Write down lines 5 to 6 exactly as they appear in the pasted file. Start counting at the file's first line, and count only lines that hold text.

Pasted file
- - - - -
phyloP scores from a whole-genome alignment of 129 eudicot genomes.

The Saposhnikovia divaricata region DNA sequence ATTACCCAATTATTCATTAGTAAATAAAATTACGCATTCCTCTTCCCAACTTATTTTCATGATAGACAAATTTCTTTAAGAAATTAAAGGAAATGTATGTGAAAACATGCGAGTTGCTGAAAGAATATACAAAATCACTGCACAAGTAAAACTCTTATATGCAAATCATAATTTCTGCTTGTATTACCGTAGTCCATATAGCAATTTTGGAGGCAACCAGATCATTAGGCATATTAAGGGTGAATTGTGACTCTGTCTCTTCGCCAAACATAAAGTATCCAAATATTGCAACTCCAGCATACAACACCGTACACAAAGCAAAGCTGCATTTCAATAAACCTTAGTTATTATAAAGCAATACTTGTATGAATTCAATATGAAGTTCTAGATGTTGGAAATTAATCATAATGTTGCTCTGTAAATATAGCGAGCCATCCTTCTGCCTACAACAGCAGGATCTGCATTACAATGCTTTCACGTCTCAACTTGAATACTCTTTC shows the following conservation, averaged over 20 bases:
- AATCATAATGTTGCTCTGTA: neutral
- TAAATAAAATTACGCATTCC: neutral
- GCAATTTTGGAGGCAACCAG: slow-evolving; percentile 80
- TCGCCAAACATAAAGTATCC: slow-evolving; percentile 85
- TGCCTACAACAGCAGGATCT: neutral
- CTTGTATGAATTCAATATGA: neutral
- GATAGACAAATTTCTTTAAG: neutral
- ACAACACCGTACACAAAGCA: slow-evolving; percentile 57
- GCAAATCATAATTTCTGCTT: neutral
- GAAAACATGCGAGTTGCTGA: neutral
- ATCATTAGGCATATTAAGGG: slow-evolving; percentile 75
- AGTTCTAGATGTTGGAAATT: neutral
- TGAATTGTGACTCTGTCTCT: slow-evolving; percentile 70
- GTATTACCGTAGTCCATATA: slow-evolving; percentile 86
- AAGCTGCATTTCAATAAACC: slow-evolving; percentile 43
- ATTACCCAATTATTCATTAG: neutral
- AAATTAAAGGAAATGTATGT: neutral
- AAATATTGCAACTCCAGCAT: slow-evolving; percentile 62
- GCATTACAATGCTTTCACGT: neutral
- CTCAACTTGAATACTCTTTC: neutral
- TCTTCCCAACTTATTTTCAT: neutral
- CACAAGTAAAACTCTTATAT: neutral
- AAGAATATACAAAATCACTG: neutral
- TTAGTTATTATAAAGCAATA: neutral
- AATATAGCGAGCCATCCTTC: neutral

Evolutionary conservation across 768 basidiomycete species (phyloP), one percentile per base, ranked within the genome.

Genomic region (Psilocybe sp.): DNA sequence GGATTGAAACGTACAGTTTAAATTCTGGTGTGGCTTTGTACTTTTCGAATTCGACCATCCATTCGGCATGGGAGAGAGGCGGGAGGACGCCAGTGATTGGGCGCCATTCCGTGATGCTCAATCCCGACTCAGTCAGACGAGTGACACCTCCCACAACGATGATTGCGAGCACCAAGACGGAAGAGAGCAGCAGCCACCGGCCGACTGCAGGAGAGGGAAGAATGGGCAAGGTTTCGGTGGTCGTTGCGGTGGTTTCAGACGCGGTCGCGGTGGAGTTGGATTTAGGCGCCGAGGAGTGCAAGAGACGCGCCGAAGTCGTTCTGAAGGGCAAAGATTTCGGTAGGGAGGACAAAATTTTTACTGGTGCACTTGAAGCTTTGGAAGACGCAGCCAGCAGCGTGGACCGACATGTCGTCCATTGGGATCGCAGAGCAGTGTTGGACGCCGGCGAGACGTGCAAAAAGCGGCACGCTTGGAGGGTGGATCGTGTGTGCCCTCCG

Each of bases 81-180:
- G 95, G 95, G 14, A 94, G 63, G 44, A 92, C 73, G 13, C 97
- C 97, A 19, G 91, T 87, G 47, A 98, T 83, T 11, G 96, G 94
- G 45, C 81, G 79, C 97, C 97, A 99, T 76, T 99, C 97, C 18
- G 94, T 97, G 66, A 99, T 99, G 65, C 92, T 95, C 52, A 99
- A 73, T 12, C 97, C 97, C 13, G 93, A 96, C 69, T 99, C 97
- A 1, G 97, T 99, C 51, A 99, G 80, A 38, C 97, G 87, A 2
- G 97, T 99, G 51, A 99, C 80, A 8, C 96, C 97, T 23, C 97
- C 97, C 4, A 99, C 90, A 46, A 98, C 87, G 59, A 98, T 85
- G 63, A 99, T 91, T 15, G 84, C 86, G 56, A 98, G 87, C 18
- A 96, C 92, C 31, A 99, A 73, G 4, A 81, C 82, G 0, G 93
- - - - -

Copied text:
- GCAATTTTGGAGGCAACCAG: slow-evolving; percentile 80
- TCGCCAAACATAAAGTATCC: slow-evolving; percentile 85